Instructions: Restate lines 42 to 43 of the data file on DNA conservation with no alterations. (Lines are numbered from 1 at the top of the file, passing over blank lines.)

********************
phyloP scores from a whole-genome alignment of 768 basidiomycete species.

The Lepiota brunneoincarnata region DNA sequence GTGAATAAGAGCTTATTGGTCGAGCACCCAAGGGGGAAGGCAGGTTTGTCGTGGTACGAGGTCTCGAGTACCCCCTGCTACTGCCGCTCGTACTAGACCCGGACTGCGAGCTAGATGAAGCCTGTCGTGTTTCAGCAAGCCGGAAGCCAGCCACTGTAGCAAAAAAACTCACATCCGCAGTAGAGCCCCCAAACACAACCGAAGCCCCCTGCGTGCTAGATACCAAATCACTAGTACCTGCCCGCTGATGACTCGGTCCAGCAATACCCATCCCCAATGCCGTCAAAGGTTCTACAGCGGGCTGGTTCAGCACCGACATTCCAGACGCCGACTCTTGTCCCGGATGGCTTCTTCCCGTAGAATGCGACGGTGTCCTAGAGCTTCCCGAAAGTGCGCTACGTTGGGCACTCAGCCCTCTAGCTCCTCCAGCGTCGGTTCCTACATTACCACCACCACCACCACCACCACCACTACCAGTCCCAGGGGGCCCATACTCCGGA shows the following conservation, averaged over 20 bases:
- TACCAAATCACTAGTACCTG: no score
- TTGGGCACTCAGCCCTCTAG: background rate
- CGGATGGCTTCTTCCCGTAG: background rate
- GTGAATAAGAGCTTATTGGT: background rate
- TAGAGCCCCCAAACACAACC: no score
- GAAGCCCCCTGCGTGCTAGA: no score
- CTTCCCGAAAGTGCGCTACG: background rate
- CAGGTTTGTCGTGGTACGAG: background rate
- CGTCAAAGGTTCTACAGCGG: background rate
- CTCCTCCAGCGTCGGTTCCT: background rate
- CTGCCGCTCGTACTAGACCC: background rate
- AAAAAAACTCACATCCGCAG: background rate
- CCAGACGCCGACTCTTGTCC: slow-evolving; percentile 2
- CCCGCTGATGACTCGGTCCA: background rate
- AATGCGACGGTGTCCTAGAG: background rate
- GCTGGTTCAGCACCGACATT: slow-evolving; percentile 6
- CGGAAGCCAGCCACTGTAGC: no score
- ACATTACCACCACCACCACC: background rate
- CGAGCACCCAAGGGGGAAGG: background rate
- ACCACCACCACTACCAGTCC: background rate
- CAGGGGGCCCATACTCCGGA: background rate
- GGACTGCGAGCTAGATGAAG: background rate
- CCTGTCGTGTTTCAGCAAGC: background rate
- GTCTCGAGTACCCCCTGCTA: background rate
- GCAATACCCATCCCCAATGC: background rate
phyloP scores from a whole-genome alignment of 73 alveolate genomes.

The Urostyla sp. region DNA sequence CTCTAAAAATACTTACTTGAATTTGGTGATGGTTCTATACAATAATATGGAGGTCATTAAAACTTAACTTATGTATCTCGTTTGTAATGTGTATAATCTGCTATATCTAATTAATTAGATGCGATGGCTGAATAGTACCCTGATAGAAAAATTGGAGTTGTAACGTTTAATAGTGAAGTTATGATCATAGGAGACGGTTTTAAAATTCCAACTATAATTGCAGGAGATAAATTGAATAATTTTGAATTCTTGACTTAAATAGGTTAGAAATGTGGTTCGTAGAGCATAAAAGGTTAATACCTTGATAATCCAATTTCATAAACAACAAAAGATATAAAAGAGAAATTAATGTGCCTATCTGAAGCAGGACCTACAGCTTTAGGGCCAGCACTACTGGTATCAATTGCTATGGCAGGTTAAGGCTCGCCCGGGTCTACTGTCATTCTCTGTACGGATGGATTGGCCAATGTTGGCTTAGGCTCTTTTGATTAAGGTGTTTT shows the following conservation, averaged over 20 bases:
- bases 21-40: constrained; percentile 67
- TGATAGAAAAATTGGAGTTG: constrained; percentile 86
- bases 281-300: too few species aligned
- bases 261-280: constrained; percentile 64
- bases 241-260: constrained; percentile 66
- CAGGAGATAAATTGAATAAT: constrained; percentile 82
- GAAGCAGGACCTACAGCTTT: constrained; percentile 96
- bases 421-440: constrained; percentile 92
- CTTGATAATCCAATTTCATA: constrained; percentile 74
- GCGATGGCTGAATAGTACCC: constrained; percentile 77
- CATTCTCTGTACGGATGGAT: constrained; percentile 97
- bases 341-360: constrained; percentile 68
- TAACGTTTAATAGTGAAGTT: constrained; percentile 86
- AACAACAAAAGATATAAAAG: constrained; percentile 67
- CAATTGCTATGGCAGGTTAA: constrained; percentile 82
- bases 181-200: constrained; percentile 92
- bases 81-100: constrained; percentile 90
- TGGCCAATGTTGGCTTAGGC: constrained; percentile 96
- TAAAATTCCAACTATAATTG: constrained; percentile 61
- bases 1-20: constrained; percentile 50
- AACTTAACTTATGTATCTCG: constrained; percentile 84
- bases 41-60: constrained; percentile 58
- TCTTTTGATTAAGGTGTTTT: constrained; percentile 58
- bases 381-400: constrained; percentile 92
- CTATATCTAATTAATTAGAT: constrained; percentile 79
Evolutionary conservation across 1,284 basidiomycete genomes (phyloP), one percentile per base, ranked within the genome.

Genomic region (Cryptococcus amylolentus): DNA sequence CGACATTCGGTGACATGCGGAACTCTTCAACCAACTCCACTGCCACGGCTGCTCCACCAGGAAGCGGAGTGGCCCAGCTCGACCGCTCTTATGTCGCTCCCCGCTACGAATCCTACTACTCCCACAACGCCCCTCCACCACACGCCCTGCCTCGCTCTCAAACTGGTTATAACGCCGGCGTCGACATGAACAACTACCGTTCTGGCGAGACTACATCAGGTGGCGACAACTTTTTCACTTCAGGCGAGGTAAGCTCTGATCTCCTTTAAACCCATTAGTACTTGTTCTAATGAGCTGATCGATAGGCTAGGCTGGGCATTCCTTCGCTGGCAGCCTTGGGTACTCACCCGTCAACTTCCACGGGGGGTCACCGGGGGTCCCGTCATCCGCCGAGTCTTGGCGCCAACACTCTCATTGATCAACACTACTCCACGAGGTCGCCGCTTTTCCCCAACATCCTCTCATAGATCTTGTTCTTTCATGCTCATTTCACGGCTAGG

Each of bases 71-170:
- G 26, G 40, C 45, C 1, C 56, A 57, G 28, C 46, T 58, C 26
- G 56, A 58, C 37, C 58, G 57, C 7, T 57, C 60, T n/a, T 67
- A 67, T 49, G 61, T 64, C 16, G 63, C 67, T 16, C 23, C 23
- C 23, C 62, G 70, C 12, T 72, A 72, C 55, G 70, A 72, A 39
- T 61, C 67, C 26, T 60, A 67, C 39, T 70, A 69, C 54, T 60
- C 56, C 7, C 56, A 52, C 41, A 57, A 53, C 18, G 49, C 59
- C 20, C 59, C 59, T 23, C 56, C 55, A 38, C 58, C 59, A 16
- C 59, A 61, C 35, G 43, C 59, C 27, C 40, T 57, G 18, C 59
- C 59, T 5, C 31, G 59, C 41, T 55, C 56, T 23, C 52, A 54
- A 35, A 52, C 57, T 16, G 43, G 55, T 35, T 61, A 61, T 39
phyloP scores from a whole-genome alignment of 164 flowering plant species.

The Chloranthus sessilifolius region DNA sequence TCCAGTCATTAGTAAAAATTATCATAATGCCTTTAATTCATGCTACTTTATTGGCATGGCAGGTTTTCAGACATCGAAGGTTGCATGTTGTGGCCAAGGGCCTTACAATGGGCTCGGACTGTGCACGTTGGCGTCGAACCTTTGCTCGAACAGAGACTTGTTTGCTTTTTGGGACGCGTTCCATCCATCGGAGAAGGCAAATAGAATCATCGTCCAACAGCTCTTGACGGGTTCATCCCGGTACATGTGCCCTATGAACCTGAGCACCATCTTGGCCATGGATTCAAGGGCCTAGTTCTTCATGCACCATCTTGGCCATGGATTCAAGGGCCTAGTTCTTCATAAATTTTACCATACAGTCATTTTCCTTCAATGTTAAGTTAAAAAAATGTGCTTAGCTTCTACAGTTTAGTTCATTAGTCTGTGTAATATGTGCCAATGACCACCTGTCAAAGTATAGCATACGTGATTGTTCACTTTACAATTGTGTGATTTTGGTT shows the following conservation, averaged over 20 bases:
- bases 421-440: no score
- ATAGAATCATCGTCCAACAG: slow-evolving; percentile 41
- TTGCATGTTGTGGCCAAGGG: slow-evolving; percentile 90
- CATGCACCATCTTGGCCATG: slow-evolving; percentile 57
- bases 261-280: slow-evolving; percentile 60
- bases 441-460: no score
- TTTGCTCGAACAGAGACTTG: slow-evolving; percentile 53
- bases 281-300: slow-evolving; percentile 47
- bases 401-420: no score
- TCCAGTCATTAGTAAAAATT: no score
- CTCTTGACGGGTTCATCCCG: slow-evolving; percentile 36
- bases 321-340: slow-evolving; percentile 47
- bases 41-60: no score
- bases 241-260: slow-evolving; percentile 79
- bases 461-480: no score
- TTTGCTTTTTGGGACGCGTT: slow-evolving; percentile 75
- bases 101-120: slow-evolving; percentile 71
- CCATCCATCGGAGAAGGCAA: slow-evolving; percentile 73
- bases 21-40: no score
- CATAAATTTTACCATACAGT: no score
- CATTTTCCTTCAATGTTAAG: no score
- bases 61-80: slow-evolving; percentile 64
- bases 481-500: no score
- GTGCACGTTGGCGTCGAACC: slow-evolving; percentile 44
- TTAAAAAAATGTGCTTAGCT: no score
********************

- TAACGTTTAATAGTGAAGTT: constrained; percentile 86
- AACAACAAAAGATATAAAAG: constrained; percentile 67